Congress, Administration Leave Immigrant Families in Limbo

By Rosa García

President Trump’s demand for a costly, unnecessary wall is the central issue of the government shutdown, and continues to have an impact on the lives of millions of people. Similarly, Deferred Action for Childhood Arrivals (DACA) beneficiaries and Temporary Protected Status (TPS) holders also continue to be caught in a state of uncertainty about their futures. Every day that Congress and the Administration fail to act, they further endanger the economic security and wellbeing of immigrant families.

Without legislation in the next 100 days, hundreds of thousands of immigrant families will find themselves in limbo. They will lose their ability to work and feed their families once their legal protections expire. DACA beneficiaries and TPS holders stand to lose their homes, businesses, and opportunities to access higher education and driver’s licenses. The newly elected Congress can make history by acting now. They’ll have the support of advocates; state and local elected officials; employers; and faith, labor, educational, and community leaders who recognize the invaluable contributions of Dreamers and TPS holders. According to a recent poll, most Americans strongly support letting Dreamers adjust their legal status.

DACA beneficiaries and TPS holders, as well as their families, are long-term residents with deep roots in their communities. All DACA beneficiaries and some TPS recipients arrived in the U.S. as children. Among these immigrants,50 percent of Salvadorans and Hondurans and 16 percent of Haitians have resided in the U.S. for 20 years or more. An estimated 273,000 TPS holders from El Salvador, Honduras, and Haiti are parents to U.S.-citizen children. And 1 in 4  DACA recipients has a U.S.-citizen child.

Since 2012, DACA protections have allowed more than 820,000 immigrant youth to remain in the United States, access employment and driver’s licenses, and pursue postsecondary education without  fear of deportation. While three nationwide federal court injunctions have blocked the Trump Administration from stripping protections from current DACA beneficiaries, the program is no longer accepting first-time applicants.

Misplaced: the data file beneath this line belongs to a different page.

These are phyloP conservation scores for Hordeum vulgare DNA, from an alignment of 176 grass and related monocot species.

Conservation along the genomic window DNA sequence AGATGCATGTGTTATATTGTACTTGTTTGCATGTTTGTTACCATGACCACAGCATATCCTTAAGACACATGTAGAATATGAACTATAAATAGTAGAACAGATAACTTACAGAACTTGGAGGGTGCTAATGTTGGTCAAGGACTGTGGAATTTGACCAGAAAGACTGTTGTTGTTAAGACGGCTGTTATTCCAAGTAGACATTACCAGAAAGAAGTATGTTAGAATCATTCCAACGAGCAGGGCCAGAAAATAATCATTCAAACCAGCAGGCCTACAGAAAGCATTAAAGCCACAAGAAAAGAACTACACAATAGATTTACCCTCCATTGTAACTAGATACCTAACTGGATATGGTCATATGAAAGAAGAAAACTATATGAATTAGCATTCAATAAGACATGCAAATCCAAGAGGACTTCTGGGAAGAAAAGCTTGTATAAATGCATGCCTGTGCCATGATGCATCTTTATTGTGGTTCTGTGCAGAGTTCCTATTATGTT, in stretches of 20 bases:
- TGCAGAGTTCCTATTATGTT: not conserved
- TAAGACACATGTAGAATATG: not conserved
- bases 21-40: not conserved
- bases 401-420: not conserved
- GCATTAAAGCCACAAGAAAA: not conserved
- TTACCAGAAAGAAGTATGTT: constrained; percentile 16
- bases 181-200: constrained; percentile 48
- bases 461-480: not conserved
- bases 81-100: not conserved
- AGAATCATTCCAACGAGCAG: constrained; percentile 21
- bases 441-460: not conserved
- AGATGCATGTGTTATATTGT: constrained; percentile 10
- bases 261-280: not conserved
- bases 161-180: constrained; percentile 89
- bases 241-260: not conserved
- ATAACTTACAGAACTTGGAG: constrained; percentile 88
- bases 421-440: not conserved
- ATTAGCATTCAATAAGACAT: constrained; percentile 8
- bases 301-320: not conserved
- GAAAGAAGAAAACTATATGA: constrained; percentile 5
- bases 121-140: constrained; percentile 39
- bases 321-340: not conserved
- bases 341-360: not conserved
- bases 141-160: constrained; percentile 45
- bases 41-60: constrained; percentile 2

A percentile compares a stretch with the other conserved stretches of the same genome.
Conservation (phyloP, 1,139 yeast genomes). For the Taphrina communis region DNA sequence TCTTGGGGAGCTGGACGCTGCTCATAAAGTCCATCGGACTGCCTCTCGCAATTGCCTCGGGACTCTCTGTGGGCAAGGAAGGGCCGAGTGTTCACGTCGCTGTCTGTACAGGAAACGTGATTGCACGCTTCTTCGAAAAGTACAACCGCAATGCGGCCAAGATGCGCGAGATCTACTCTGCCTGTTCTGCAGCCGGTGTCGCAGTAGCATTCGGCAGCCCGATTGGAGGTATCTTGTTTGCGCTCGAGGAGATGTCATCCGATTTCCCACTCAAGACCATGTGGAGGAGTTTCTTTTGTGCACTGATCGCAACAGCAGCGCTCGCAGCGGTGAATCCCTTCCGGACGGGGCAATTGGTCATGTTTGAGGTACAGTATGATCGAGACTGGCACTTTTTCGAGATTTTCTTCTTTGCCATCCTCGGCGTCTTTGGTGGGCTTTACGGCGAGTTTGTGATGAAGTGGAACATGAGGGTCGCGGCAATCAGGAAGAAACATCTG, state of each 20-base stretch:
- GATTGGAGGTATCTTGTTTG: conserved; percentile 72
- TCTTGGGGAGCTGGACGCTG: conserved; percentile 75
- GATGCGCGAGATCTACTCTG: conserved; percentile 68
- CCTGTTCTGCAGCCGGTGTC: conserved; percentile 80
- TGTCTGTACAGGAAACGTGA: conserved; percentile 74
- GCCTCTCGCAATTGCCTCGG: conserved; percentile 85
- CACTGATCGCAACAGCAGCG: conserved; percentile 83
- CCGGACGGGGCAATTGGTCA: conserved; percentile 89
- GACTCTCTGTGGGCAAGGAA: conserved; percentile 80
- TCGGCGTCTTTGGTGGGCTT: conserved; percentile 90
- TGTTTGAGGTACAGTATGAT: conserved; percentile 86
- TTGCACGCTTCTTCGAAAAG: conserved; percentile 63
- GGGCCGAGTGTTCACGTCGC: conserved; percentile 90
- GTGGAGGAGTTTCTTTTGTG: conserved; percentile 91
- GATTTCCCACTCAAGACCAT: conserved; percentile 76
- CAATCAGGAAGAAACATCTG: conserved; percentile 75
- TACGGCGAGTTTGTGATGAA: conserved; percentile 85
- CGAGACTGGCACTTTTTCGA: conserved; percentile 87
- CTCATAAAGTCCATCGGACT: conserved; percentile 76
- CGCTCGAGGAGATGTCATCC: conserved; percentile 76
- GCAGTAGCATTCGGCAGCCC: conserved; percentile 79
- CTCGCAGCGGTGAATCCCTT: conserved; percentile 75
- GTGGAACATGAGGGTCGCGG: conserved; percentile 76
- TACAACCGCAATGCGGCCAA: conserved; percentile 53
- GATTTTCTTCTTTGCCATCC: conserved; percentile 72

Enacted in 1990, TPS provides humanitarian relief for immigrants seeking refuge due to ongoing armed conflict, natural disasters, and untenable conditions in their countries of origin. It currently provides about 400,000 immigrants with temporary legal status, allowing them to work and remain in the U.S. Since September 2017, the Trump Administration has rescinded TPS for six countries—El Salvador, Nicaragua, Haiti, Sudan, Nepal, and Honduras—and ended Deferred Enforced Departure (DED) for Liberia. However, a federal court ruling has blocked the Administration from terminating TPS for 300,000 immigrants from El Salvador, Nicaragua, Haiti, and Sudan. While the court ruling is a significant victory, the Supreme Court’s position on the pending DACA and TPS litigation is unknown. It’s likely the Court may take up the cases in the coming year. 

DACA and TPS beneficiaries also contribute economically. According to a national survey of DACA recipients, 96 percent  are working or in school. Similarly, labor force participation for TPS holders from El Salvador, Honduras, and Haiti ranges from 81 to 88 percent. DACA beneficiaries and TPS holders are educators, innovators, lawyers, public servants, health care professionals, and business owners. They’re also employed in the construction, hospitality, and service sectors. Without work authorization and protected status, they’ll lose their ability to support themselves and be at risk of being separated from their loved ones.

People forced to return to their home countries, or who may be subject to deportation, would face challenges to reintegration. For many DACA beneficiaries, the U.S. is the only home they’ve ever known. And the children and families they leave behind would face economic hardship.

CLASP urges Congress to act swiftly and provide immediate relief and economic security to immigrant families. Members must pass an inclusive bill that offers legal permanent residency and citizenship to TPS holders, DACA recipients, and undocumented immigrant youth and reflects the rich diversity of immigrant communities.